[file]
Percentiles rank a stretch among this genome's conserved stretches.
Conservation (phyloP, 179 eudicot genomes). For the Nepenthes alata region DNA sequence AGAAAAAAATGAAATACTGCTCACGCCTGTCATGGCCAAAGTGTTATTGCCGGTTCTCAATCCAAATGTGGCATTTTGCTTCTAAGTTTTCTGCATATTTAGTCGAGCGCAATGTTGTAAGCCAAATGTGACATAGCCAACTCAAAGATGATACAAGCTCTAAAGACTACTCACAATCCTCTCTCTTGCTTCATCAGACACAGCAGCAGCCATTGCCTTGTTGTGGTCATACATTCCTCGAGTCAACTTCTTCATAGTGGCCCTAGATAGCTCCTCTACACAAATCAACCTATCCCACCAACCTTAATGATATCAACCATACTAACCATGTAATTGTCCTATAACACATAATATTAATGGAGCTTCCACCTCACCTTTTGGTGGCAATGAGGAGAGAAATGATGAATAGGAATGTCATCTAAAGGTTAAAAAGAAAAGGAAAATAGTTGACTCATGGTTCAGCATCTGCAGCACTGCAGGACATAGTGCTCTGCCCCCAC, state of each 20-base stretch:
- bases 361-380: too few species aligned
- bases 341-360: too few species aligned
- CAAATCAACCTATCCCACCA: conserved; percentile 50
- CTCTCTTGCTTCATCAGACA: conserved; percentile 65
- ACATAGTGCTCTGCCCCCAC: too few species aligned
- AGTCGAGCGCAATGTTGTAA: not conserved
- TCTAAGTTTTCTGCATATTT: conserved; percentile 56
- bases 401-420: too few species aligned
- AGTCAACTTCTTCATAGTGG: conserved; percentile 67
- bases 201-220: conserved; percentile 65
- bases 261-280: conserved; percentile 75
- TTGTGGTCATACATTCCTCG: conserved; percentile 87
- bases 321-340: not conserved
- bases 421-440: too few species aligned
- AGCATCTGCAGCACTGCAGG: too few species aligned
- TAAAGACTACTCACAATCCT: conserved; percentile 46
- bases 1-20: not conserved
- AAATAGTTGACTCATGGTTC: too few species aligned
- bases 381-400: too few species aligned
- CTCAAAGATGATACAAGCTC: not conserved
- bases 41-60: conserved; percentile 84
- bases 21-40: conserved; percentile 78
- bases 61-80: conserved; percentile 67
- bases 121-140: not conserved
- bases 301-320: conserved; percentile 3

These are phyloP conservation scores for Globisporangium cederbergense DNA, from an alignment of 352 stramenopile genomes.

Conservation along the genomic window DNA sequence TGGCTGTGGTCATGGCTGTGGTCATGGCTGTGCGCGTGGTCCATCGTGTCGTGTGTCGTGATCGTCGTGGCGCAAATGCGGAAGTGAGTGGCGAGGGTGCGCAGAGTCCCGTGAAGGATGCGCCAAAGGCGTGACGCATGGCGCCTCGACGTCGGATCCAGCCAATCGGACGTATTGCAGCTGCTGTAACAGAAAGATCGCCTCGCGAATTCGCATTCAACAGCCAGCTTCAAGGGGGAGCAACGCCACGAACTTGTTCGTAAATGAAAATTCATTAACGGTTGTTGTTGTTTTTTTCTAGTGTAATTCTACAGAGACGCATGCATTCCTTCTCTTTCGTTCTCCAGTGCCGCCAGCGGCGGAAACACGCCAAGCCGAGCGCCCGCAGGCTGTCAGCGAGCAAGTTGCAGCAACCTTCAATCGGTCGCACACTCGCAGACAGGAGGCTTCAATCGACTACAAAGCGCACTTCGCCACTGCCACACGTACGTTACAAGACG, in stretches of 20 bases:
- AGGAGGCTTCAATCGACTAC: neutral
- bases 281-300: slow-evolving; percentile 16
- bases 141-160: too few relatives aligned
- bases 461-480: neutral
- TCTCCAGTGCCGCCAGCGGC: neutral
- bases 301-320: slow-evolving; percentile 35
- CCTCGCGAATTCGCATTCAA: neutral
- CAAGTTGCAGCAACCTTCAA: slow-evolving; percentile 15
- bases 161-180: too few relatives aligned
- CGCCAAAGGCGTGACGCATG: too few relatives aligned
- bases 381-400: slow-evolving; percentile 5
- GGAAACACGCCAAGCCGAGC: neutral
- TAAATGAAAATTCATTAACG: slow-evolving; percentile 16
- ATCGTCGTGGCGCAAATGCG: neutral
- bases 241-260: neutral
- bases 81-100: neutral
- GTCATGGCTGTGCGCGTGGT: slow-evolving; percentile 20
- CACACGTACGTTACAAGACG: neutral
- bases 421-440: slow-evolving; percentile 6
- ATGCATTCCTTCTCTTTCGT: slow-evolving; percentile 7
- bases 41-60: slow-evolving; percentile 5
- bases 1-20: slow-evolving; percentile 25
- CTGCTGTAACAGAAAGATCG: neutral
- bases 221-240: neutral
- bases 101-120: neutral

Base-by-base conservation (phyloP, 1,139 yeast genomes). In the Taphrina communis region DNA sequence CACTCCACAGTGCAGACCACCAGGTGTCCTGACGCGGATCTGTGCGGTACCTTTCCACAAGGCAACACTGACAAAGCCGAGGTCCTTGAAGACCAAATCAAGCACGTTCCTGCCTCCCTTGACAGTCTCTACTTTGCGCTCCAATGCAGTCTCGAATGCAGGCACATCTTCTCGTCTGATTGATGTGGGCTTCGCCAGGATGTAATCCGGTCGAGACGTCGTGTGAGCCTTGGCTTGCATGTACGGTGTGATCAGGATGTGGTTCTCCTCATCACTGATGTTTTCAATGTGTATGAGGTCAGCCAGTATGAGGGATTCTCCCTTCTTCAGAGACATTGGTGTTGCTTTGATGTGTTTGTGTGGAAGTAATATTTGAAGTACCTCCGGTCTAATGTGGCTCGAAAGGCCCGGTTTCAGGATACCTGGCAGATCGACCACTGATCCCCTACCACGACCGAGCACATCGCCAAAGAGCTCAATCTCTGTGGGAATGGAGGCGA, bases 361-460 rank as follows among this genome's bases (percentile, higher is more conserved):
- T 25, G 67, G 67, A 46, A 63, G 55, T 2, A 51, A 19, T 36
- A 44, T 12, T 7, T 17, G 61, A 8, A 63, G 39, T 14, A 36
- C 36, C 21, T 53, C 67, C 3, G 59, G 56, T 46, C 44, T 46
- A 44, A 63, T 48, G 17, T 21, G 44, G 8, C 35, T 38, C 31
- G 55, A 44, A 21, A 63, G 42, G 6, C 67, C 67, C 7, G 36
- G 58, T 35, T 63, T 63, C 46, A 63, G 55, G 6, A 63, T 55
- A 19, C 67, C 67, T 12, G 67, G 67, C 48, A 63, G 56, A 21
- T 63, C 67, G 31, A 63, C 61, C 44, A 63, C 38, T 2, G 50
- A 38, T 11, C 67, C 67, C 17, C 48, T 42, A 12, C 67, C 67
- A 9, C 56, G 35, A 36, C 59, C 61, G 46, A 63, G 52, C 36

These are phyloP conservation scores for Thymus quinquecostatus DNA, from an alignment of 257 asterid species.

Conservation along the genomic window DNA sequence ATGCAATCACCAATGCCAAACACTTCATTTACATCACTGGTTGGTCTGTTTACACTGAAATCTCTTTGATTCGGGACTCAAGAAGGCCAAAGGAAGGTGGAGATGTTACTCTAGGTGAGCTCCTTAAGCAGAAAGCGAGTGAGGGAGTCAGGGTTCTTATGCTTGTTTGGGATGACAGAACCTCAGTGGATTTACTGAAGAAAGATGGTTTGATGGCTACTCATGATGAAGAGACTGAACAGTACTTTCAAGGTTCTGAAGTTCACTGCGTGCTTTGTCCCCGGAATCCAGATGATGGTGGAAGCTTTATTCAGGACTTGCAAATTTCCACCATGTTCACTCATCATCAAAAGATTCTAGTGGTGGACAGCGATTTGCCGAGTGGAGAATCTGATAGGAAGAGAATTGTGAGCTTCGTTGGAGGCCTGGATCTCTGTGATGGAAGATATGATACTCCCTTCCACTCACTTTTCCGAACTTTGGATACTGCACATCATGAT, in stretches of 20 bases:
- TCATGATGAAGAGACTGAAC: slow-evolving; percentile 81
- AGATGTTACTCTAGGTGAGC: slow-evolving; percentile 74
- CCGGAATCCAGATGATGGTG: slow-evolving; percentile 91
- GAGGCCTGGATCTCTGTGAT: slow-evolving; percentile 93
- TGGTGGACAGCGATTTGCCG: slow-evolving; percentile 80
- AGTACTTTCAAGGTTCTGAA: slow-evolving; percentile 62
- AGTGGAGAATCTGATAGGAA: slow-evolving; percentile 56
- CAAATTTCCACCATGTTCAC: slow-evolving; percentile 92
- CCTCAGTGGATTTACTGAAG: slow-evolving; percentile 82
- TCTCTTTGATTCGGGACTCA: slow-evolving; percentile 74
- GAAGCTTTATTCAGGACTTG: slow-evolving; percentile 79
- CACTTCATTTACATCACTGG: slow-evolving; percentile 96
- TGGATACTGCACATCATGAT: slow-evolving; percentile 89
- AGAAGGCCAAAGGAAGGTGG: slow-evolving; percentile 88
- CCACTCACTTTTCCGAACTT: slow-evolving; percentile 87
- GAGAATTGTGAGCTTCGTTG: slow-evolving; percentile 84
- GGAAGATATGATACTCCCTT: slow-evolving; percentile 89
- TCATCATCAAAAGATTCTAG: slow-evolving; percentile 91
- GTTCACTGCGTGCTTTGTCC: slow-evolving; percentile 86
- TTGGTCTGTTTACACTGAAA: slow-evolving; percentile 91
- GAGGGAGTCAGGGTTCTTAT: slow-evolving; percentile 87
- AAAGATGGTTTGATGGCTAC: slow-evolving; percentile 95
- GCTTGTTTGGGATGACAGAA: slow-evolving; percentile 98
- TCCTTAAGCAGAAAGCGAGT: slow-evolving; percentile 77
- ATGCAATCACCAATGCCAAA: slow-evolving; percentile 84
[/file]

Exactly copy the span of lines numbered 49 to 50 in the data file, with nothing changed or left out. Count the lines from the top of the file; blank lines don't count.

- ATGCATTCCTTCTCTTTCGT: slow-evolving; percentile 7
- bases 41-60: slow-evolving; percentile 5